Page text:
My hip - hip on pattern = total increase. In my case, I need to increase the total by 11". I divide that number by 4 which gives me 2 3/11 to add to the side seam - we never mess with center front, all adjustments take place at the side seam. 3/11 is close enough to 1/4 to call it good. I'm going to use a 3/8" seam allowance, instead of the 5/8 allowed by the pattern, which will automatically give me an extra 1/4". I only need to add 2" to my pattern piece at the side seam.

Here are my adjusted pattern pieces. Because I've used this pattern more than twice, I've ironed it to freezer paper to make it more durable. Use a cool iron with the steam turned off, and be careful not to let your iron come into contact with the extensions.

After I cut out the pieces, I notched the pleats inward at the top and used tailor's tacks to mark the bottom of the pleats.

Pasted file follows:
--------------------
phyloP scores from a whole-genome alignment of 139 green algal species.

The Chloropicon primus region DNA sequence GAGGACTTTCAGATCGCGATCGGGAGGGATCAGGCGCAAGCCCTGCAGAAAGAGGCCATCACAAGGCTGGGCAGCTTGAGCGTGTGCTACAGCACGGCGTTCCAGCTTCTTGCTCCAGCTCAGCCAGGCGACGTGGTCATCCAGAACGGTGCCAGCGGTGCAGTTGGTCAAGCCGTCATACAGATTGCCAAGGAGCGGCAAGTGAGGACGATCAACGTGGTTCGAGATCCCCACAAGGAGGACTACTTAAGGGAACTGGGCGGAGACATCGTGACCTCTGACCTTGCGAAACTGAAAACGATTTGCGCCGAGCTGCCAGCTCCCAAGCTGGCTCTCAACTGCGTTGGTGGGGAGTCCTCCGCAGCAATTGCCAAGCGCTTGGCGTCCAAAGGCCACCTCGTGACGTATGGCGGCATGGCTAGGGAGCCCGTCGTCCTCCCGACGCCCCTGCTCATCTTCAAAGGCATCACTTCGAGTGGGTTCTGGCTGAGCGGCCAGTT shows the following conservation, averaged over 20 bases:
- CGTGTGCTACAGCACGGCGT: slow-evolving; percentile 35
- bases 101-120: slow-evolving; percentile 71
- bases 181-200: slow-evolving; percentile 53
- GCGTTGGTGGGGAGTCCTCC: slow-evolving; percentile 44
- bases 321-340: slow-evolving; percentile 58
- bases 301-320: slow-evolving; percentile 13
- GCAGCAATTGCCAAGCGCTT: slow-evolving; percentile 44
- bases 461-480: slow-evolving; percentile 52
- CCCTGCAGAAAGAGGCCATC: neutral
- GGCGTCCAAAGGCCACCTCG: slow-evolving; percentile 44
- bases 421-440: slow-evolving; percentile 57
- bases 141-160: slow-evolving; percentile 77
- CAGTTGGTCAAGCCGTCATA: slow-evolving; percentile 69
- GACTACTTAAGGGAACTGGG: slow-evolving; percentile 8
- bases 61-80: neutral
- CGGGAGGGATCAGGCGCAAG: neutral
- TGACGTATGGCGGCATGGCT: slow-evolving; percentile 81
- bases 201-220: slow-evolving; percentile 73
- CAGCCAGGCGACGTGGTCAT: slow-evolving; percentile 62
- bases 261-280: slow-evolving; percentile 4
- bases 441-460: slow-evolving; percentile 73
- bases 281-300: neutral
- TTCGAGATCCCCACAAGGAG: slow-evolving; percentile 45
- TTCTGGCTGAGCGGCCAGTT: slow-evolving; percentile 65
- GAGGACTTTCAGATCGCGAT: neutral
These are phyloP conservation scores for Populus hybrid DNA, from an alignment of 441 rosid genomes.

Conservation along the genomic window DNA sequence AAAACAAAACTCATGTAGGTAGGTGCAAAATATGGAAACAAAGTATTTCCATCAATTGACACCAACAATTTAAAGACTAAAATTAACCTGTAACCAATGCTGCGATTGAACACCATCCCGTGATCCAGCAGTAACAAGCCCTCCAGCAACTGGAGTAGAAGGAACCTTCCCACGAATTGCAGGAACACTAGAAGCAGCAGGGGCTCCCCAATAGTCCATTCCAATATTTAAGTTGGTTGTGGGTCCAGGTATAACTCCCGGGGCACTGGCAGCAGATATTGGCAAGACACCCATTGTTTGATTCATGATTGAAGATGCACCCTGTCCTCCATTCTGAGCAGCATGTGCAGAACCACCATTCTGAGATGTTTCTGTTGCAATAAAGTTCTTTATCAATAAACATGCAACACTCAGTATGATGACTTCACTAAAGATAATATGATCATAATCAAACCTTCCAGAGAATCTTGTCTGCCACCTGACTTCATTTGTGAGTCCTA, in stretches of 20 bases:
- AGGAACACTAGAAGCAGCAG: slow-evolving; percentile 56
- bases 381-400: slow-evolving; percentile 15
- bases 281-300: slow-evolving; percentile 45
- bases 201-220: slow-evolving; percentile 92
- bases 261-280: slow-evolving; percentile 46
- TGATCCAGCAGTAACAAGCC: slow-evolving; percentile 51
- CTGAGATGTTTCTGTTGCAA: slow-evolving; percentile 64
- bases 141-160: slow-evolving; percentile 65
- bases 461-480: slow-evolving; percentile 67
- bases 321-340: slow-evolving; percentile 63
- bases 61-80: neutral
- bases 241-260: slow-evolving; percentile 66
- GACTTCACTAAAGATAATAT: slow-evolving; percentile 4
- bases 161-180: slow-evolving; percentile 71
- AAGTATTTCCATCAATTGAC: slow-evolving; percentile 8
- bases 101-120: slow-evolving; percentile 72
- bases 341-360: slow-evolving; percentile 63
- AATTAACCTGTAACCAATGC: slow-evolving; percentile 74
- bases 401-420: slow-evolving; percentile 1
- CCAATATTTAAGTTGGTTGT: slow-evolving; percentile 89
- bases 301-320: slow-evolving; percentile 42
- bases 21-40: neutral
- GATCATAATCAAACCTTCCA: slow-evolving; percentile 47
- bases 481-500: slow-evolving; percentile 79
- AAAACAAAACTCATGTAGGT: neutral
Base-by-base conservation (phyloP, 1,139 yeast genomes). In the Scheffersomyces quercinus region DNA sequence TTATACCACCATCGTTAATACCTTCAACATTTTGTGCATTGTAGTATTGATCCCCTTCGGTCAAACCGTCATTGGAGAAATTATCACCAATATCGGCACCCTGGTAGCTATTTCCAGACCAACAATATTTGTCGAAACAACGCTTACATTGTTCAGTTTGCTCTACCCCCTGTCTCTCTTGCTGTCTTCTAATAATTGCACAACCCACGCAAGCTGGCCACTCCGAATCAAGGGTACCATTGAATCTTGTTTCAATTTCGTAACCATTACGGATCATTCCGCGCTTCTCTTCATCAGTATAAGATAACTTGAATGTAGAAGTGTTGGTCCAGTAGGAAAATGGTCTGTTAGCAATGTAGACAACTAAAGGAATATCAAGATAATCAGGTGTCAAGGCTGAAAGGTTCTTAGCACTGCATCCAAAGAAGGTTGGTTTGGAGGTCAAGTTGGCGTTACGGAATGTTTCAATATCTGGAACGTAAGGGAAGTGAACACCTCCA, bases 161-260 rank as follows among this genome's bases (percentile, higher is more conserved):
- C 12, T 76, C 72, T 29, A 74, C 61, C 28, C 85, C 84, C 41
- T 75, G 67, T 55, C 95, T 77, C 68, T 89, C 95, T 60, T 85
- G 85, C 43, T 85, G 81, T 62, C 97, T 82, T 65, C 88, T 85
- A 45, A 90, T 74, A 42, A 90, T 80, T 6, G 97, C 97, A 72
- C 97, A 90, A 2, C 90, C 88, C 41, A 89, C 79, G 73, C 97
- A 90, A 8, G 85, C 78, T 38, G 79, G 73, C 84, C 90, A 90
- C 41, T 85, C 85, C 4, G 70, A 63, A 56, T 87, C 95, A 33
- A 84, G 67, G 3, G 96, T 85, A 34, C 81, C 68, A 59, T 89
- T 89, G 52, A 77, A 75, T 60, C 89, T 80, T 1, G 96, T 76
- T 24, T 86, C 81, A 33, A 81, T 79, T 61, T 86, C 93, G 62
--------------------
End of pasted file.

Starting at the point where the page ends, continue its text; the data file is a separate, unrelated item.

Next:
I sew all of the pleats from the tailor's tack to the top edge, backstitching at the start and running a couple of stitches off the top edge. One of the advantages to using a straight stitch machine, like my Singer 201-2, is that you can run the stitches past your fabric edge without gumming up the works.

Pleats are all sewn, now I'm going to iron in the crease and sink my stitches by ironing both sides of each seam.

Then I ironed the box pleats flat, matching the fold lines to the stitching tines. Press nice and hard, we want to really set our pleats. Press the front of the pleats too and get those seams as flat as possible. Baste the pleats in place, it only takes a second and it will make the waistband seam easier and neater.